January 10, 2018 // 9:48 a.m.
Gaming hardware giant Razer is again catching eyes at the Consumer Electronics Show (CES) with the unveiling of a design concept for an Android-powered gaming-and-productivity smartphone which docks into a laptop chassis: Project Linda.
The idea of having only one easily portable device which can do everything you could possibly need is, of course, not a new one. From the early days of luggable laptops which could slide into a desktop chassis to the brief period when Personal Digital Assistants (PDAs) were a thing, companies have been working to slim down the PC and make it more accessible on-the-go. Razer's Project Linda, the company has announced, takes that concept and applies it to gamers and power users, pairing a high-performance smartphone with a laptop dock - and with, in a clever twist, the phone acting as both a secondary display and the system's touchpad while docked.
In a design which owes much to both the Motorola Lapdock and the Asus Padfone, the Project Linda hybrid system pairs a high-end Qualcomm Snapdragon 835 smartphone packing 8GB of RAM with a 13.3" Quad HD (QHD) touchscreen laptop in an aluminium unibody design. Weighing 1.25kg including the docked phone. While docked, the phone can use the laptop's keyboards, USB port, 3.5mm jack, 720p webcam, dual microphones, and 200GB of additional storage, as well as a 53.6Wh battery for extended run time.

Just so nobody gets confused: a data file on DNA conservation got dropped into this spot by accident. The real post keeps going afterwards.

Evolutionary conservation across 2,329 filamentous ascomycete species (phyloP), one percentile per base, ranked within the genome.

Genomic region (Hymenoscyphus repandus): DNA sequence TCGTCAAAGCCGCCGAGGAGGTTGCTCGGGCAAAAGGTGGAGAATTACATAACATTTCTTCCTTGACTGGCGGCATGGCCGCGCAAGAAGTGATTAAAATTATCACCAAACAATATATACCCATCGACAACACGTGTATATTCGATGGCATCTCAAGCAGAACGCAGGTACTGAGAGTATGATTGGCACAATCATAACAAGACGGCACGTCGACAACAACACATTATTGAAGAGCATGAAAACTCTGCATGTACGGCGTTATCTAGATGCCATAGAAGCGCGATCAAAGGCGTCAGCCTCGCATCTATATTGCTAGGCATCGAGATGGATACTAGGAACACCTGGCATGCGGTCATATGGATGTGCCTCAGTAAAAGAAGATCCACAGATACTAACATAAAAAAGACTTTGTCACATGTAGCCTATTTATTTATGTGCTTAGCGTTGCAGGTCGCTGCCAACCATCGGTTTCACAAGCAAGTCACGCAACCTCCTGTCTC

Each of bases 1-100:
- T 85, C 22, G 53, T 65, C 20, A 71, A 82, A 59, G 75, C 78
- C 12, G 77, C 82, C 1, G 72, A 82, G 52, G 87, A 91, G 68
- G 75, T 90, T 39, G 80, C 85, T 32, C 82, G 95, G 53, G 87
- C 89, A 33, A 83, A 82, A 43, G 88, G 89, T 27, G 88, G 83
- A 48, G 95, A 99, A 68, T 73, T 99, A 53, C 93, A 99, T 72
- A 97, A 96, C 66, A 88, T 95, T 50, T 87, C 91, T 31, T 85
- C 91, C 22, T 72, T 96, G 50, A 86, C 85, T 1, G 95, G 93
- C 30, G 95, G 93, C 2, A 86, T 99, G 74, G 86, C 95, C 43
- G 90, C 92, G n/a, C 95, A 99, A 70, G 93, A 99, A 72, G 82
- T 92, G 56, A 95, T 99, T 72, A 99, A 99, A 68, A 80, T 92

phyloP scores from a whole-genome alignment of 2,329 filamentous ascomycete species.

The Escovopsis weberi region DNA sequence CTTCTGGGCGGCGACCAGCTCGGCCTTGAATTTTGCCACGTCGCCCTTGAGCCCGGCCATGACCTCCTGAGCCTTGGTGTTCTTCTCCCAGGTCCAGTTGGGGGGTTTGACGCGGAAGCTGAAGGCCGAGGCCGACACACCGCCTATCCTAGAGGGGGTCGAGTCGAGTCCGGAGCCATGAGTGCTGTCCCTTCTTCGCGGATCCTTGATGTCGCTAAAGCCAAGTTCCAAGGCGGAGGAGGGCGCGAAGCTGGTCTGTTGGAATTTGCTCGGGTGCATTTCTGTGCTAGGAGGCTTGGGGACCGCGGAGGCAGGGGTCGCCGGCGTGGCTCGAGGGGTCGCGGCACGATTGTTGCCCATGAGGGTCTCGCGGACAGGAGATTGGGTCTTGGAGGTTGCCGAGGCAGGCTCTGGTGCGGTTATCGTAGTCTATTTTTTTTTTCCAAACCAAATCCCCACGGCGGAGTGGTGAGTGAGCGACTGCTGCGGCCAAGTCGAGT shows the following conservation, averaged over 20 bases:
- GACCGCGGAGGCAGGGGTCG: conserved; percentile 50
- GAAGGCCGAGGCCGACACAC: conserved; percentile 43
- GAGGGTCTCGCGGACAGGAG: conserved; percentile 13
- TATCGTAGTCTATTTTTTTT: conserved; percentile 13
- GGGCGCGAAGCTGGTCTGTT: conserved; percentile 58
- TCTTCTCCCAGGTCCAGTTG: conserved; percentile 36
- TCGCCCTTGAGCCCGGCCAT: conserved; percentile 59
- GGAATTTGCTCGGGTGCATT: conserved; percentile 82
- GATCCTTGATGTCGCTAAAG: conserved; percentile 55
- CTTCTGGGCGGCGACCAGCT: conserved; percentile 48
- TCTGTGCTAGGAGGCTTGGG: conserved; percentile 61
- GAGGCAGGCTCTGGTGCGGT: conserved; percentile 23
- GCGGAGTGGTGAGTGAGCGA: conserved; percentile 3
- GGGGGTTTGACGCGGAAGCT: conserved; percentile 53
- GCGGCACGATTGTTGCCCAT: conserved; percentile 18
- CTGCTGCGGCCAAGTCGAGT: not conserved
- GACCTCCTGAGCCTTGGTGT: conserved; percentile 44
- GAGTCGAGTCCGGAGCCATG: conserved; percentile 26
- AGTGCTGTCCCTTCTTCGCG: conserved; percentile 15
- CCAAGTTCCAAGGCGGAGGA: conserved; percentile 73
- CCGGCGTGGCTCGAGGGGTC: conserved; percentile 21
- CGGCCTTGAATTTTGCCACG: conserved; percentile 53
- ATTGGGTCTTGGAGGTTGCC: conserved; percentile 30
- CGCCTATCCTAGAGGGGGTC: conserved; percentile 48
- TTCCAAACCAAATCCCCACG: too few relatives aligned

'Android power users and laptop enthusiasts share a need for performance in a mobile form factor, which we provide with our award-winning Razer Phone and Razer laptops,' explains Razer co-founder and chief executive Min-Liang Tan of the design. 'Project Linda combines the best of both worlds, bringing a larger screen and physical keyboard to the Android environment, enhancing the experience for gaming and productivity.'
While Razer has a dedicated microsite for Project Linda where users can register for more information, it's worth bearing in mind that the company frequently releases design concepts and even functional prototypes which don't make it to market - including the company's triple-screen Project Valerie, unveiled in prototype form at CES 2017 but still no closer to market a year down the line, and CES 2014's Project Christine modular gaming PC.